The Forensic Anthropology Research Centre (FARC) at the University of Pretoria has a research focus on human variation in modern populations, particularly South Africans, for applications in orthodontics and medico-legal investigations, namely facial approximations, presumptive identifications, patterns of decomposition and interpretations of traumatic injury to bone. FARC researchers also have interests in evolutionary history of South African fossil hominins as well as education in physical anthropology and expertise development in the discipline. Additionally, FARC provides education for undergraduate and postgraduate students, law enforcement, and the private sector in skeletal biology, and conducts skeletal analyses of unknown persons for the Forensic Pathology Services (FPS) in Gauteng and Limpopo as well as the South African Police Service (SAPS).


Collaborative research teams at FARC comprise of national and international researchers who have published on a variety of broad topics including: human variation (sex, ancestry and stature); age and sex estimation of South African children; facial approximations and reconstruction; periodontics and dental implants; patterns of decomposition in the South African Highveld; identification of Khoesan skeleton in European collections; comparison of bone trauma in blast injuries; and examination of the endocasts and postcranial remains of fossil hominins. International and national conference presentations and workshops have also been given on the application of bone trauma in medico-legal investigations, R-statistics, human and hominin variation. We also provide forensic anthropology training for six human rights members of the Solidarity, Peace, Trust/Ukuthula Trust, which is an NGO focused on human rights violations in Zimbabwe. The National Research Foundation (NRF), Erasmus+ and postgraduate bursaries from UP provide funding for postgraduate and postdoctoral students.


Two extraordinary staff members of the FARC are addressing critical areas of modern human and hominin research. Their research places them within the leading edge of international biological anthropology, not only with numerous publication in international journals but also with the development of large databases, statistical programmes and with the application of advancement of 3D modelling methods to evaluate hominin brain complexity for the emergence of language and to classify fragmentary hominin remains.


Dr Kyra Stull, a PhD graduate from the University of Pretoria, and currently an extraordinary lecturer in FARC and a full-time Faculty member at the University of Nevada, Reno, was the first anthropologist to capture a suitable range of osteometric variation among South African children less than 12 years for the purposes of evaluating trends in growth, development and sexual dimorphism. With the data and with the use of appropriate statistical analyses, she designed a software program (KidStats) for anthropologists to utilize and as such, her results offer a practical application in forensic anthropology and bioarchaeology. Dr Stull collaborates on age and ancestry estimation projects with MSc and PhD students at the University of Pretoria. Information on KidStats and Dr. Stull’s databases for children can be found on In the United States, she recently received two National Institute of Justice (NIJ) grants (approximately $600,000 USD) and a National Science Foundation (NSF) grant for her research into human variation in age and sex of children.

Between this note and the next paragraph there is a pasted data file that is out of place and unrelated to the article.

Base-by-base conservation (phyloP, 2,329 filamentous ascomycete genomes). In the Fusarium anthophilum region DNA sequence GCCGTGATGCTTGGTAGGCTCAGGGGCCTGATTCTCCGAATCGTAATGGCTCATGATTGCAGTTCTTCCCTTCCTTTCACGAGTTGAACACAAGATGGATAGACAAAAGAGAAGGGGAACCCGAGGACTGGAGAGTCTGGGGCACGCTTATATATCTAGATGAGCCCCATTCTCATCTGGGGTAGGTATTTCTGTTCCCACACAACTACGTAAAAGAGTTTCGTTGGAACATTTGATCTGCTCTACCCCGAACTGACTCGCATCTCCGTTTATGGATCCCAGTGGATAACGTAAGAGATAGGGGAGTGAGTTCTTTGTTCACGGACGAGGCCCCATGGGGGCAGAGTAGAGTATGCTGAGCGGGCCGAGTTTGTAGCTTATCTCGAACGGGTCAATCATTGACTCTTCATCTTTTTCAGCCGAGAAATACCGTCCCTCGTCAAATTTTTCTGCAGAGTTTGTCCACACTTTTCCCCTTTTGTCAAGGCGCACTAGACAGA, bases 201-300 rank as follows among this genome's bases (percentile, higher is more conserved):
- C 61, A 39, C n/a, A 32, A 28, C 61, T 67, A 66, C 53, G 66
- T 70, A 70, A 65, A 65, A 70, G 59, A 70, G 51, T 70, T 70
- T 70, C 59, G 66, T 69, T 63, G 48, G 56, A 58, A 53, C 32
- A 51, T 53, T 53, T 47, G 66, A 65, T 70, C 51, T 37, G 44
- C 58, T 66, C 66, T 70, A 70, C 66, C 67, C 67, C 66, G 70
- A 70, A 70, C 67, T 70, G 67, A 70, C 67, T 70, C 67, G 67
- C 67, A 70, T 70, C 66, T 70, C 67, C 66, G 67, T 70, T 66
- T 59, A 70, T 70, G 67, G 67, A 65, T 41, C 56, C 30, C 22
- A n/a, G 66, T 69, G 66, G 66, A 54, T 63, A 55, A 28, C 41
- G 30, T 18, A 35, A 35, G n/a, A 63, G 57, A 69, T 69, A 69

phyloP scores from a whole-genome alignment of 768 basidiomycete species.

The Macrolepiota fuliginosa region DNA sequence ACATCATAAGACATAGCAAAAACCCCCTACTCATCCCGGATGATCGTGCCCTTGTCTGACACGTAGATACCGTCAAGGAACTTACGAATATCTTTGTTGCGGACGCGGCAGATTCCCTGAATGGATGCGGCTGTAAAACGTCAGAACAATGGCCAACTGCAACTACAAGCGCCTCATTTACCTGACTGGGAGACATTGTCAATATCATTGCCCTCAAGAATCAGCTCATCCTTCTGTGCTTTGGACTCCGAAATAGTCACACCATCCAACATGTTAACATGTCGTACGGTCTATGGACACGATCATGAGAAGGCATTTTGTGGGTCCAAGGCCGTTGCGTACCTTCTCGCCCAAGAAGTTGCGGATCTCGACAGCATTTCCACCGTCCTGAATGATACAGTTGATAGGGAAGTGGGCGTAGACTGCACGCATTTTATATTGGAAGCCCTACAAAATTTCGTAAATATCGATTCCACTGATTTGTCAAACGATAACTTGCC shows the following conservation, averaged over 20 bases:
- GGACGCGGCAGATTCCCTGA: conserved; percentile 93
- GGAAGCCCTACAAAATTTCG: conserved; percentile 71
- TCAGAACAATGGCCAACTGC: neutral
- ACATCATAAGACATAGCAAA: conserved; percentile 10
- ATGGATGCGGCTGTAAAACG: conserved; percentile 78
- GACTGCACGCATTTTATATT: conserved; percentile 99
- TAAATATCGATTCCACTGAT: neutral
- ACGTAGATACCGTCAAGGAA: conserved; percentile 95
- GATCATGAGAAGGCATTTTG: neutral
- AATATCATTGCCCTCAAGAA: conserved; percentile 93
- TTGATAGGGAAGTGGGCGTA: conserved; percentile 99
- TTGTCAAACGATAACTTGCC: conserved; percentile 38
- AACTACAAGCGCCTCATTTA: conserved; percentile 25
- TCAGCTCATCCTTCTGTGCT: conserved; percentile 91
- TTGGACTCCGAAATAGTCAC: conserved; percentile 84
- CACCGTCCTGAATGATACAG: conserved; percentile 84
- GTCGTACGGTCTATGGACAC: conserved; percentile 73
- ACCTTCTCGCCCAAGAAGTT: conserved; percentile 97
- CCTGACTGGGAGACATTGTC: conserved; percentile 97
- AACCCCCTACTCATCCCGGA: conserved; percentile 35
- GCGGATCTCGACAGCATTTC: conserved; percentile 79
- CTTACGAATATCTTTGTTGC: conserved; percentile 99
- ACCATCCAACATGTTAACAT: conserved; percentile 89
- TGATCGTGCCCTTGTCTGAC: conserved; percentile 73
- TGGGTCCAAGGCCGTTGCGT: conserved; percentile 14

Dr Amélie Beaudet, an extraordinary professor in FARC and a post-doctoral student at the University of the Witwatersrand, is redefining our understanding of human evolution and the biology of fossil hominins in South Africa by reconstructing their evolutionary history, paleobiology and paleobiodiversity.  She is working in collaboration with researchers at the University of the Witwatersrand and the South African Nuclear Energy Corporation (NECSA), at Pelindaba. Using various 3D modelling methods, her team is non-invasively exploring fossil remains from the numerous African paleoanthropological sites, namely Sterkfontein, Swartkrans, Makapansgat, and Taung. She has a particular interest in brain evolution and cerebral organization of fossil hominins. In 2017, she and her colleagues studied the endocasts of Australopithecines, archaic Homo sapiens and modern humans as a means to chart neuroanatomical changes in early hominids and to reconstruct evolutionary trajectories for brain development in the human lineage, providing researchers with promising functional implications and technical perspectives on brain and cranial expansion. She is co-supervising an MSc student at the University of Pretoria on the development of variation using endocasts. The student is part of the European Erasmus Mundus program AESOP+ with a research mobility grant at the University of Toulouse. Additionally, she is developing new analytical tools to improve the identification of isolated cranial fragments or incomplete hominin crania.

FARC has strong collaborative ties with the international community in biological anthropology. Collaborations have aided in bringing southern African forensic anthropology, as a discipline, on par with international standards particularly regarding technological and statistical advances; international student exchange; and workshops. Additionally, international and national collaborations have also generated new topics in periodontics and hominin neuroanatomy, which are enriching and broadening our research focus and those of our students. 



Contact: Prof EN L’Abbé, [email protected], 012-319-2438

- Author Prof Ericka L'Abbe
Published by Clarisa van der Merwe

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